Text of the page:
CPM Teacher Researcher Laura Bell (trc-laurabell@cpm.org) offers her students just such an opportunity. In an effort to differentiate content according to interest and need at the end of the term, her students make a choice about learning targets that have not yet been mastered. Each student selects needed targets and provides evidence of mastery to demonstrate their understanding along with completing a CPM closure project. She has found that this approach, coupled with ongoing formative assessment, reduces the need for a comprehensive final. “I didn’t get to be a part of the discussion regarding a 20% multiple choice final exam in my previous school, so I decided to make some changes. This approach provides choice and does a good job of preparing them for high school,” Laura summarized.

As another alternative, many teachers follow CPM’s portfolio suggestions. Portfolio entries could showcase students’ understanding of key ideas, concept progressions, reflections on learning from mistakes, mastery of a mathematical idea or group of ideas, and/or other struggles they have overcome. Activities from each Chapter Closure section make natural portfolio entries. Also for consideration are self-evaluation and reflective assignments, well-written solutions to rich problems, results from eBook and Desmos lessons, and selections from daily student work.

Tatiyana Webb (trc-tatiyanawebb@cpm.org), another CPM Teacher Researcher, has implemented a culminating project as the final summative assessment. She moved beyond a traditional final exam because the results “…didn’t tell me anything that I didn’t already know about my kids.” Since state testing is held in early April, Tatiyana has her students complete the year with a unit on financial literacy entitled Real World – Can You Handle It? She tries to replicate real life using a student-driven economy that involves jobs, currency, vendors and consumption. During this simulation, students respond to a variety of realistic scenarios by applying the math they have learned during the year to survive economically. To date, she has not had a student request a traditional final instead of the project.

If the primary purpose of assessment is to gather data that support the teaching and learning of mathematics, then it makes sense to choose meaningful summative activities that have value for both the student and the teacher. When students have the opportunity to gather evidence of their learning and see the course content “big picture,” they internalize a summary experience that can be carried forward to support future learning. By monitoring progress, offering descriptive, effective feedback, and responding to student revisions in real time, teachers send a strong message about the importance and usefulness of the end-of-term assessment task. (NCTM 2014)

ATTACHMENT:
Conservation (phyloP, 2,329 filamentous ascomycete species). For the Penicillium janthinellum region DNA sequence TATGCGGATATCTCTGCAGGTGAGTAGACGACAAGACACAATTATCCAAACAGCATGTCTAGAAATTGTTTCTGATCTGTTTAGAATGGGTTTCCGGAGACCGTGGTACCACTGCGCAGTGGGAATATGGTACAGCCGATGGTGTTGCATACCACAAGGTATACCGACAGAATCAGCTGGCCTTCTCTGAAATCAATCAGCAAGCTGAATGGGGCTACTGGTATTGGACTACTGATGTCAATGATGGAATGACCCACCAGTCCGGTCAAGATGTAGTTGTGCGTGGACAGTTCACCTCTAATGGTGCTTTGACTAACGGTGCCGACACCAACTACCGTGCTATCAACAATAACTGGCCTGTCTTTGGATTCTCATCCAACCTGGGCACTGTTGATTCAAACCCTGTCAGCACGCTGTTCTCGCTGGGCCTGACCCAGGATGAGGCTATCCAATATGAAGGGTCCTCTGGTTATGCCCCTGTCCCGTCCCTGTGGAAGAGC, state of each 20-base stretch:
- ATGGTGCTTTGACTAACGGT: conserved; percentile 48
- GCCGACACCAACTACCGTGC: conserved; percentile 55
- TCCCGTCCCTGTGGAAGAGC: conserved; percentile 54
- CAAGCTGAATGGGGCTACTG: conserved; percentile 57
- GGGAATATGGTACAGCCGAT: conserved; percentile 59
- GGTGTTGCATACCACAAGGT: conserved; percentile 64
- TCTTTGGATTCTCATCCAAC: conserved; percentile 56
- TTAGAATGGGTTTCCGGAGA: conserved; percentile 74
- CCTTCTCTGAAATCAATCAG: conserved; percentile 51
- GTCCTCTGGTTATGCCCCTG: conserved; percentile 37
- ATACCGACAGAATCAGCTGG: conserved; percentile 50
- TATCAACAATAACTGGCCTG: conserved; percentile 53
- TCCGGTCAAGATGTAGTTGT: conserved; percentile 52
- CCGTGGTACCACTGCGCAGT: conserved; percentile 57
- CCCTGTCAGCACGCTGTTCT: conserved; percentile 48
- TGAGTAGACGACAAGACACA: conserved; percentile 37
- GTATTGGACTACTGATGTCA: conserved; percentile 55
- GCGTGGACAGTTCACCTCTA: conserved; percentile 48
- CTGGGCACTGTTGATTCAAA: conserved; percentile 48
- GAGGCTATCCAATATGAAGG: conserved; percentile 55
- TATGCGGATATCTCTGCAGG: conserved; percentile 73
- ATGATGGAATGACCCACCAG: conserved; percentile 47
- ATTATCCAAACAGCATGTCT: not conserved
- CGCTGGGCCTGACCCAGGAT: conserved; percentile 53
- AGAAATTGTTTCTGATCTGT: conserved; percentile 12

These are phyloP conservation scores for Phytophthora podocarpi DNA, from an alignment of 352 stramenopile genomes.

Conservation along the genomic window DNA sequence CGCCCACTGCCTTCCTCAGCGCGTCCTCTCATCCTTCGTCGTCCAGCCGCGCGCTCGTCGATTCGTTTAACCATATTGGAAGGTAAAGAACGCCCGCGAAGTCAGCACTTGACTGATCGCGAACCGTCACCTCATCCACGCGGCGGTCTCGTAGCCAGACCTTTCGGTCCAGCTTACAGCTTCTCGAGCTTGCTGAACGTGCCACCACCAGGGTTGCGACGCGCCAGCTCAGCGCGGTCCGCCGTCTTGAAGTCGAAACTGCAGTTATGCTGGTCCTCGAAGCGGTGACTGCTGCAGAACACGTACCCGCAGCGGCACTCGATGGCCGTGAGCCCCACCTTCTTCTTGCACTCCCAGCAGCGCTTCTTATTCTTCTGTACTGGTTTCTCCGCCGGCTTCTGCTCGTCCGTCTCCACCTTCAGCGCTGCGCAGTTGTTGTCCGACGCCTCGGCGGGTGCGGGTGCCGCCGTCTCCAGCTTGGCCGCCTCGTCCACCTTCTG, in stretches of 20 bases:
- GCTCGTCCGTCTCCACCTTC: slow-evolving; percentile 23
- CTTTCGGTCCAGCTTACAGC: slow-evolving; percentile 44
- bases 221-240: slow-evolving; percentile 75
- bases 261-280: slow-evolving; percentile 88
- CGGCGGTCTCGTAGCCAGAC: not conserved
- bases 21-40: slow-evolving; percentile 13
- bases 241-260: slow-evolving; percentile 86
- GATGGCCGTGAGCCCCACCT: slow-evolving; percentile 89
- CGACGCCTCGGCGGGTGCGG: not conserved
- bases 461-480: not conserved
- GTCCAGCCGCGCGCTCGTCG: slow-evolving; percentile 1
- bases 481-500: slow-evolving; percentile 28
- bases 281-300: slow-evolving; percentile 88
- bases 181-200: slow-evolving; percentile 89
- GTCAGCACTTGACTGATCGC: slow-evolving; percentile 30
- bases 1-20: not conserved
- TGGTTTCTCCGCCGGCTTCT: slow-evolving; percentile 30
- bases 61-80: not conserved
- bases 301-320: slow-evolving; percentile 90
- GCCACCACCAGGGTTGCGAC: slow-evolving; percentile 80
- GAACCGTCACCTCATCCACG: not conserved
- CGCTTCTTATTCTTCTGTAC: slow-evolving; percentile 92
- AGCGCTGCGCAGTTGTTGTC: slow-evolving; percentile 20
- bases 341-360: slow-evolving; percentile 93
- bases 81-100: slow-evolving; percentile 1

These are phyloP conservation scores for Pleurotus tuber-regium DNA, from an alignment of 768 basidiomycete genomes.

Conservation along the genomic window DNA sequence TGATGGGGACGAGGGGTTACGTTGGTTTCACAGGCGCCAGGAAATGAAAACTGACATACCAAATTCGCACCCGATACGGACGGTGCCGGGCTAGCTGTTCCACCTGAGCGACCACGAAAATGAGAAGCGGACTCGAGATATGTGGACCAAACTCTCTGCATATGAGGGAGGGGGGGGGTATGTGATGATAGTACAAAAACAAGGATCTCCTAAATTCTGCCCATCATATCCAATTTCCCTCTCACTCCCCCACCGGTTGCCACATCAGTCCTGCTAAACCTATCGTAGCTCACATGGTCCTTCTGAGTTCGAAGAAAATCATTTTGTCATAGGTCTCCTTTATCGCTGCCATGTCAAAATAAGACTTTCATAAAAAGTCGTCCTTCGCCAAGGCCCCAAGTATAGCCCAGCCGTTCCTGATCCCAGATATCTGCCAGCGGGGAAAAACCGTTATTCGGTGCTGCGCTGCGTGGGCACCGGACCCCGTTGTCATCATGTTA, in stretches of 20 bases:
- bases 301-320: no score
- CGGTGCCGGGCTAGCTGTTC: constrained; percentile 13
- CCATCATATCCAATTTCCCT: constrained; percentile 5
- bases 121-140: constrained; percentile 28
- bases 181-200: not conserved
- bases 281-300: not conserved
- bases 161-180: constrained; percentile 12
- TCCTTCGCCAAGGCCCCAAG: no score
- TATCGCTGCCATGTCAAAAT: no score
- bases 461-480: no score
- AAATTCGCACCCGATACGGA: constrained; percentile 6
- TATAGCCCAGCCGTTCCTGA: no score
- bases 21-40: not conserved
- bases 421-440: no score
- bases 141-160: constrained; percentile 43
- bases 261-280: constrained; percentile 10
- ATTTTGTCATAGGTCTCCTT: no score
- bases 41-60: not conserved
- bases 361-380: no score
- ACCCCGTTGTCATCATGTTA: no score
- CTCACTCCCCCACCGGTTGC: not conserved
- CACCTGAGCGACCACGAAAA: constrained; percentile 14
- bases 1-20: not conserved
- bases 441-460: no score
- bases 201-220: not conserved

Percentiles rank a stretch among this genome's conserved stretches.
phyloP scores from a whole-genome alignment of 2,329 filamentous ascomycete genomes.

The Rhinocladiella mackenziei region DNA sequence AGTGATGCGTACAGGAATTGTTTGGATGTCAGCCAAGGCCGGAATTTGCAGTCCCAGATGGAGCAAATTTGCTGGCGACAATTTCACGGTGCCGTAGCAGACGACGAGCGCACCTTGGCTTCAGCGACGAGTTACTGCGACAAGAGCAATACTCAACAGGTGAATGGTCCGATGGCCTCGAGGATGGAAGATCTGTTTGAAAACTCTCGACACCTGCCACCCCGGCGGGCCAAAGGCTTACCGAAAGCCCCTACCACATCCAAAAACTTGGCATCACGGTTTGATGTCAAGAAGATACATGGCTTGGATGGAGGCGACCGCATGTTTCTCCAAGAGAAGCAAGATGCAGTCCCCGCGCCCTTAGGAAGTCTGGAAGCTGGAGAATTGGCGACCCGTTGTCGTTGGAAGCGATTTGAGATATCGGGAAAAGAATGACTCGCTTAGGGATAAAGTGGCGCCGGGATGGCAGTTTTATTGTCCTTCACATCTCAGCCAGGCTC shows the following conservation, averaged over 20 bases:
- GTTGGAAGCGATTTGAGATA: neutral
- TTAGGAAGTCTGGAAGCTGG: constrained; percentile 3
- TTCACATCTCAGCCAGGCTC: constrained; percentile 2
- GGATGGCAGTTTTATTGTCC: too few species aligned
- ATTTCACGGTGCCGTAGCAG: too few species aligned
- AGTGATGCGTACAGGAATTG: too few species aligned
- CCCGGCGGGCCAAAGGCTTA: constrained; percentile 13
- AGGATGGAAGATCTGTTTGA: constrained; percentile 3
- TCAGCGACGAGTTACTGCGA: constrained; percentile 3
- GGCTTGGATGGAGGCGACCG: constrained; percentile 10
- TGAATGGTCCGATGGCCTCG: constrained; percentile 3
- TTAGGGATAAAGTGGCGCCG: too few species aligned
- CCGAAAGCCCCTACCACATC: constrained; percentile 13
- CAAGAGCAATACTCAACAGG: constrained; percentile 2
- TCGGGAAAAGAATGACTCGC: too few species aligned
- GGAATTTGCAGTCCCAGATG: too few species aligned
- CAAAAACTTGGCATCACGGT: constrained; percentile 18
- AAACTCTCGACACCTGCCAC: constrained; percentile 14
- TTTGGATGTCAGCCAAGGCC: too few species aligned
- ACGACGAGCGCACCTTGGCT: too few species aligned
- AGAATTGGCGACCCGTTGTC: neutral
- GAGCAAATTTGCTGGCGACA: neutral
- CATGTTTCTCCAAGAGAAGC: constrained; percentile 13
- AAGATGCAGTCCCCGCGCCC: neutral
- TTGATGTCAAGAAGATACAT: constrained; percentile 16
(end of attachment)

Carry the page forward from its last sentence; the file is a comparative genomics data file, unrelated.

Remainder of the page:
So how will you conduct final exams this year? Hopefully, this article has offered some food for thought and alternatives for discussion. If you do decide to go traditional, heed the advice of Dr. Jay Heubert, professor of education and law at Columbia University and author of the book High Stakes: Testing for Tracking, Promotion, and Graduation. He said, ‘‘One test does not improve learning any more than a thermometer cures a fever.’’

References:

Amrein, A.L. & Berliner, D.C. (2002, March 28). High-stakes testing, uncertainty, and student learning. Education Policy
Analysis Archives, 10(18). Retrieved on 10.10.20 from https://epaa.asu.edu/epaa/v10n18/.

Barshay, J. (2020, September 28). PROOF POINTS:
Improving college exams during remote learning. Hechinger Report.

Miller A. (2020, April 28). Summative Assessment in Distance Learning. Edutopia.

Nichols, S. L., & Brewington, S. (2020). Preservice teachers’ beliefs about high-stakes testing and their working environments. Education Policy Analysis Archives, 28(30). Retrieved on 10.10.20 from https://doi.org/10.14507/
epaa.28.4877.

NCSM. (2008). The Prime Leadership Framework. Solution Tree.

NCTM. (2014). Principles to Action. Reston, VA: The Council.

NCTM. (1989). Curriculum and Evaluation Standards for School Mathematics. Reston, VA: The Council.

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Algebra Tiles Session

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In this course, participants will learn how to include equitable practices in their  classroom and support traditionally underserved students in becoming leaders of their own learning. Participants will reflect on how their math identity and mindsets impact student learning. They will begin working on a plan for implementing Chapter 1 that creates an equitable classroom culture and curate strategies for supporting all students in becoming leaders of their own learning. Follow-up during the school year will support ongoing implementation of equitable classroom practices.